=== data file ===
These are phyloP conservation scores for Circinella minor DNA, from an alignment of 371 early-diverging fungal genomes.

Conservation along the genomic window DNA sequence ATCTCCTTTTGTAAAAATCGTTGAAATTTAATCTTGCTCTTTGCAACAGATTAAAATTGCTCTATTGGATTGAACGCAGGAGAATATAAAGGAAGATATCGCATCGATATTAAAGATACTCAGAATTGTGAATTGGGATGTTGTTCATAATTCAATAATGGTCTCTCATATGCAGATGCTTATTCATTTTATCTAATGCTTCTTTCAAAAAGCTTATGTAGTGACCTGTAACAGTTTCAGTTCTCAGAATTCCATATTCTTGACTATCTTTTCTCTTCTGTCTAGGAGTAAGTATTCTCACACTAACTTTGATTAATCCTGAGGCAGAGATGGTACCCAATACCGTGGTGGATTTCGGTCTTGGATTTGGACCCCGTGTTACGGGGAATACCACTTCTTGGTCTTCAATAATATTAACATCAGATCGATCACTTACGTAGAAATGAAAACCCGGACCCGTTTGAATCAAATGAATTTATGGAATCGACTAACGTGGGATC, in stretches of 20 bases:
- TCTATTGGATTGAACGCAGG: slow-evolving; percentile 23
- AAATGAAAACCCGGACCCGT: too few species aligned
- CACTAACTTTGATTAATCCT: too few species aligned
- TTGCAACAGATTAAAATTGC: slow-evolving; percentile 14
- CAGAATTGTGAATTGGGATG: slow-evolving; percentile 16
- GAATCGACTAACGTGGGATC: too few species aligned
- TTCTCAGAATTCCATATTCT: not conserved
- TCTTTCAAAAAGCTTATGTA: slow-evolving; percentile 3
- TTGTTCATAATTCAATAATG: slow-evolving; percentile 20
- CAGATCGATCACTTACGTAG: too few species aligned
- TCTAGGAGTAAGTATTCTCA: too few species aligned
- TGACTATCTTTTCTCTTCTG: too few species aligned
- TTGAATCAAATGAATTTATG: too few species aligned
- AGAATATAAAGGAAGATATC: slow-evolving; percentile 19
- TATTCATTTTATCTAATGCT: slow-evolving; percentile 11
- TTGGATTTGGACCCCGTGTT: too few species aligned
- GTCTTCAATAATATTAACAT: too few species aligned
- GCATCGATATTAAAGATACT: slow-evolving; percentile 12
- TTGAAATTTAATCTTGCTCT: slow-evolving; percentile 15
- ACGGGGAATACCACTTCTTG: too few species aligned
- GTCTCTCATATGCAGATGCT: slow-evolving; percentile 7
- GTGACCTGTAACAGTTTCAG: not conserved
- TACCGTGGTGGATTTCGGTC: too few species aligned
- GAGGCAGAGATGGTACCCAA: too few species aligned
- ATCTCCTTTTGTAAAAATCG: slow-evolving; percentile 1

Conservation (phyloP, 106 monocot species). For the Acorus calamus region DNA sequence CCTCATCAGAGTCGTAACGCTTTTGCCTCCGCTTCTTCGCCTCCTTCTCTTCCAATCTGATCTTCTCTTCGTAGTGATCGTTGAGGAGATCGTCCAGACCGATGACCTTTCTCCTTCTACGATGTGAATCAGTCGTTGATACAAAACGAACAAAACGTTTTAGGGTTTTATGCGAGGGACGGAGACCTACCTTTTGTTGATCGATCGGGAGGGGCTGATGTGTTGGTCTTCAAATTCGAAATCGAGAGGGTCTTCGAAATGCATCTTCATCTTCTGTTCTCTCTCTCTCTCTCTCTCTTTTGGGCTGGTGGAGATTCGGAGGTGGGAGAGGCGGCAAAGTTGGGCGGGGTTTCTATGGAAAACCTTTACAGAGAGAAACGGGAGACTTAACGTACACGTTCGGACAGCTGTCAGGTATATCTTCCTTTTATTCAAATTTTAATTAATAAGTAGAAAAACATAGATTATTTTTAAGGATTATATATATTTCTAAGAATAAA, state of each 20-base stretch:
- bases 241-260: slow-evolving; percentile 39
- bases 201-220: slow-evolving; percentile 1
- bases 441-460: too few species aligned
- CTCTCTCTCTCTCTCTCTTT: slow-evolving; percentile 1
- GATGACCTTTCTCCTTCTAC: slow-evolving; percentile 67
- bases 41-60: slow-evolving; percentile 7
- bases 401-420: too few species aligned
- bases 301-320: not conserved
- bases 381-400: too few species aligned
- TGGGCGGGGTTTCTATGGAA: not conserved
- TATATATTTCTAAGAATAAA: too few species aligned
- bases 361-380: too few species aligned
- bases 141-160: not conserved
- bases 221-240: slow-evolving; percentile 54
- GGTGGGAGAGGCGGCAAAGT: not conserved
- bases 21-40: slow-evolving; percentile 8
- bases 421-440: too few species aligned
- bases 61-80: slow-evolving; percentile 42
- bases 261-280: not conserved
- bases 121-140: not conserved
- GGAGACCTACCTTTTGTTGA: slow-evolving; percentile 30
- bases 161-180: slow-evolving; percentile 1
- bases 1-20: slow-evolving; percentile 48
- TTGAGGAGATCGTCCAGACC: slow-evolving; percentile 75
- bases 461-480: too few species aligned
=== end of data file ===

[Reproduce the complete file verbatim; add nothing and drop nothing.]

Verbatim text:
These are phyloP conservation scores for Circinella minor DNA, from an alignment of 371 early-diverging fungal genomes.

Conservation along the genomic window DNA sequence ATCTCCTTTTGTAAAAATCGTTGAAATTTAATCTTGCTCTTTGCAACAGATTAAAATTGCTCTATTGGATTGAACGCAGGAGAATATAAAGGAAGATATCGCATCGATATTAAAGATACTCAGAATTGTGAATTGGGATGTTGTTCATAATTCAATAATGGTCTCTCATATGCAGATGCTTATTCATTTTATCTAATGCTTCTTTCAAAAAGCTTATGTAGTGACCTGTAACAGTTTCAGTTCTCAGAATTCCATATTCTTGACTATCTTTTCTCTTCTGTCTAGGAGTAAGTATTCTCACACTAACTTTGATTAATCCTGAGGCAGAGATGGTACCCAATACCGTGGTGGATTTCGGTCTTGGATTTGGACCCCGTGTTACGGGGAATACCACTTCTTGGTCTTCAATAATATTAACATCAGATCGATCACTTACGTAGAAATGAAAACCCGGACCCGTTTGAATCAAATGAATTTATGGAATCGACTAACGTGGGATC, in stretches of 20 bases:
- TCTATTGGATTGAACGCAGG: slow-evolving; percentile 23
- AAATGAAAACCCGGACCCGT: too few species aligned
- CACTAACTTTGATTAATCCT: too few species aligned
- TTGCAACAGATTAAAATTGC: slow-evolving; percentile 14
- CAGAATTGTGAATTGGGATG: slow-evolving; percentile 16
- GAATCGACTAACGTGGGATC: too few species aligned
- TTCTCAGAATTCCATATTCT: not conserved
- TCTTTCAAAAAGCTTATGTA: slow-evolving; percentile 3
- TTGTTCATAATTCAATAATG: slow-evolving; percentile 20
- CAGATCGATCACTTACGTAG: too few species aligned
- TCTAGGAGTAAGTATTCTCA: too few species aligned
- TGACTATCTTTTCTCTTCTG: too few species aligned
- TTGAATCAAATGAATTTATG: too few species aligned
- AGAATATAAAGGAAGATATC: slow-evolving; percentile 19
- TATTCATTTTATCTAATGCT: slow-evolving; percentile 11
- TTGGATTTGGACCCCGTGTT: too few species aligned
- GTCTTCAATAATATTAACAT: too few species aligned
- GCATCGATATTAAAGATACT: slow-evolving; percentile 12
- TTGAAATTTAATCTTGCTCT: slow-evolving; percentile 15
- ACGGGGAATACCACTTCTTG: too few species aligned
- GTCTCTCATATGCAGATGCT: slow-evolving; percentile 7
- GTGACCTGTAACAGTTTCAG: not conserved
- TACCGTGGTGGATTTCGGTC: too few species aligned
- GAGGCAGAGATGGTACCCAA: too few species aligned
- ATCTCCTTTTGTAAAAATCG: slow-evolving; percentile 1

Conservation (phyloP, 106 monocot species). For the Acorus calamus region DNA sequence CCTCATCAGAGTCGTAACGCTTTTGCCTCCGCTTCTTCGCCTCCTTCTCTTCCAATCTGATCTTCTCTTCGTAGTGATCGTTGAGGAGATCGTCCAGACCGATGACCTTTCTCCTTCTACGATGTGAATCAGTCGTTGATACAAAACGAACAAAACGTTTTAGGGTTTTATGCGAGGGACGGAGACCTACCTTTTGTTGATCGATCGGGAGGGGCTGATGTGTTGGTCTTCAAATTCGAAATCGAGAGGGTCTTCGAAATGCATCTTCATCTTCTGTTCTCTCTCTCTCTCTCTCTCTTTTGGGCTGGTGGAGATTCGGAGGTGGGAGAGGCGGCAAAGTTGGGCGGGGTTTCTATGGAAAACCTTTACAGAGAGAAACGGGAGACTTAACGTACACGTTCGGACAGCTGTCAGGTATATCTTCCTTTTATTCAAATTTTAATTAATAAGTAGAAAAACATAGATTATTTTTAAGGATTATATATATTTCTAAGAATAAA, state of each 20-base stretch:
- bases 241-260: slow-evolving; percentile 39
- bases 201-220: slow-evolving; percentile 1
- bases 441-460: too few species aligned
- CTCTCTCTCTCTCTCTCTTT: slow-evolving; percentile 1
- GATGACCTTTCTCCTTCTAC: slow-evolving; percentile 67
- bases 41-60: slow-evolving; percentile 7
- bases 401-420: too few species aligned
- bases 301-320: not conserved
- bases 381-400: too few species aligned
- TGGGCGGGGTTTCTATGGAA: not conserved
- TATATATTTCTAAGAATAAA: too few species aligned
- bases 361-380: too few species aligned
- bases 141-160: not conserved
- bases 221-240: slow-evolving; percentile 54
- GGTGGGAGAGGCGGCAAAGT: not conserved
- bases 21-40: slow-evolving; percentile 8
- bases 421-440: too few species aligned
- bases 61-80: slow-evolving; percentile 42
- bases 261-280: not conserved
- bases 121-140: not conserved
- GGAGACCTACCTTTTGTTGA: slow-evolving; percentile 30
- bases 161-180: slow-evolving; percentile 1
- bases 1-20: slow-evolving; percentile 48
- TTGAGGAGATCGTCCAGACC: slow-evolving; percentile 75
- bases 461-480: too few species aligned